How to love a nation
To think that I can love the idea of strangers and fictional worlds, and not be in love with my own country.
Sometimes, that thought bothers me enough to be embarrassed by the level of my patriotism.
I was once asked, during a screening for outstanding youth, “Would you die for the Philippines?” And with very little hesitation, I said no. At the back of my head, I knew I was not going to get in because of that answer, but I was being honest and I knew that honesty didn’t make me a bad citizen.
Recently, I became part of the Ten Outstanding Students in Calabarzon, and for four days of formation, we talked about nation-building. No, scratch that. We ate, drank, breathed, and bathed nation-building, and I was forced to confront myself: Am I really a nation-builder?
I have but simple dreams. I want to make a good life for myself and for those I care about. It is a small circle, but the people to whom I want to dedicate my life are there. And as close-minded as it seems, I only dream this small because this is the only dream that I believe is achievable enough to invest in. A simple life is not coveted that easily.
And so, you see, it is hard for me to commit to grand-scale change. I do not hope to change the world. I hope to touch lives individually, personally, intimately. A nation is too big to care about, too intangible to grasp, too muddled to identify clearly.
Who is a nation? I could point to a face in a crowd of commuters on Edsa, and he or she wouldn’t be enough to be the Philippines. Is the nation good or bad? I wouldn’t know. I grew up comfortably, but in the news, I learn about deaths, theft, and the foulness of the streets. Do I love the nation? I love my parents. I love my friends. I love the people from my former organization in college and all the children I have had the honor of teaching. But do I love those I do not know about, but share the same Philippines with me? Well, “love” is a strong word.
Why would I love a nation? For 20 years, love to me was never automatic. I choose the people I love and fall in love with simply because love is an investment, a choice, even if the choosing was done within a split-second of insanity. That’s why I’ve been looking for reasons to love the Philippines, and all this time, I have to admit that given how it’s been presented to me, a group of islands with a ton of problems and laughter, it’s been hard to love, much less hope in.
But hear this. There is a pit at the bottom of my heart that itches every night. It has some things with which it cannot settle, given what’s happening on Philippine soil.
I cannot stand people dropping dead in the streets with only a cardboard sign to justify their sudden nonexistence. I cannot stand how women, walking in broad daylight, tighten their belts and their grips, afraid of being touched in places that for them are sacred. I cannot stand the should’s and shouldn’t’s that dictate how we should see the color of our skin and why we should have deadlines for falling in love. I cannot stand how words are taken for granted and thrown without caution, as if they mean less in contemporary society.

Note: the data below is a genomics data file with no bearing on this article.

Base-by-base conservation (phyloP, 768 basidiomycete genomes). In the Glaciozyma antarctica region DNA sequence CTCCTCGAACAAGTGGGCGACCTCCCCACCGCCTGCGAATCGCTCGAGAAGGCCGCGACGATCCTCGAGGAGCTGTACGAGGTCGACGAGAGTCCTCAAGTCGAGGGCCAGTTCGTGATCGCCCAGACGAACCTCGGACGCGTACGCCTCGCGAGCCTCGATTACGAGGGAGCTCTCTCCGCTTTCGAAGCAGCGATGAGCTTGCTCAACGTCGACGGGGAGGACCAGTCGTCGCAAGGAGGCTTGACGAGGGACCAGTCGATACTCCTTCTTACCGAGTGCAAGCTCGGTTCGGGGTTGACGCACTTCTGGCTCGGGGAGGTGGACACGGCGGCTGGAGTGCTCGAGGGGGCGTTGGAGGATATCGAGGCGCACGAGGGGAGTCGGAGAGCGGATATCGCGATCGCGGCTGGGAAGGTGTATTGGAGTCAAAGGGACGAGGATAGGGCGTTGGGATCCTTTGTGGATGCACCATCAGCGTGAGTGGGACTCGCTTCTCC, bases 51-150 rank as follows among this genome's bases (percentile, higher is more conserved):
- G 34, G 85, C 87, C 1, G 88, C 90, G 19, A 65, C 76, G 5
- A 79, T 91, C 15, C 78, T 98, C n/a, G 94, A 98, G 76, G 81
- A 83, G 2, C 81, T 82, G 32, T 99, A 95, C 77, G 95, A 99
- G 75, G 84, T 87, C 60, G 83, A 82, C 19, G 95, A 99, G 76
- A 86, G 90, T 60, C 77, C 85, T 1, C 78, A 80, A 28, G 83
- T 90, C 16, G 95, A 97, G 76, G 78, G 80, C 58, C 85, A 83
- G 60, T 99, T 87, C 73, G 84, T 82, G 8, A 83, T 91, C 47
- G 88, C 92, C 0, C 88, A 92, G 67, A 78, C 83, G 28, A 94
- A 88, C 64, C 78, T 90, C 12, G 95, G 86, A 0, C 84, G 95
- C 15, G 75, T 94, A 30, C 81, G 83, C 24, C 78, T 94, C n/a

These continue to burn within me, in my stomach, so much that I realize: I do not care if I do not know who these are happening to. It is the very fact that it is happening, and there are real people who are hurting.
How do you love a nation? Like with all loves, you surrender to emotion. You do not think about what it costs you, why you are doing it. You just need one thing to get the feverish passion started, and that is the drive to love and do something for that love.
To dream a grand dream provides vision, foresight and direction, and that works for some people. That is how they show that they want things to be better, because they care. For me, I have wanted to focus on the now, the things I can touch and can do, because that’s me, the girl who lives in the present. Because of that, it was easy to find excuses, to justify the guilt of not loving this country enough. (There was no real measure but the guilt allowed me to measure myself.)
This is the embarrassing truth: I just did not care enough. The issues here are sad enough, and mourning for them would be an inconvenience. And if I loved this hurting nation, I would share its pain, and I still had mine to get over.
This is another truth: I was afraid of what nationalism could do to me. If I loved too much, I would want to do everything; heaven knows I can only do so much.
Like all loves, loving a nation eventually caught up to me. I allowed it. It came in the silence of my mind. It burned my skin with the advocacies that I could no longer tame. And it washed over me in the form of the people around me, who I see now; they are alive, like me.
It is beautiful, the Philippines, when I met it on its own as I wandered the streets and opened my life to accept the stories of countless others. It started with the people, this change of heart, and then with their dreams, and then, with my own dreams. By then, it was hard not to love.
This is how I learned to love a nation: Think outside the self. Good is not limited to me, the people I know and what I can do, for goodness happens despite my existence. But, since I exist, I should share the goodness within me.
This: Be compassionate. There is always enough concern to give, and that does not always involve dying in battle.
This: Stop impeding oneself from loving. Rationalization works with plans and strategies, and though loving a nation may seem like a battlefield, in reality it is just one big nursing station.
Pauline Navarro, 20, describes herself thus: “Lasallian communicator, spends most of her time inside her head.”
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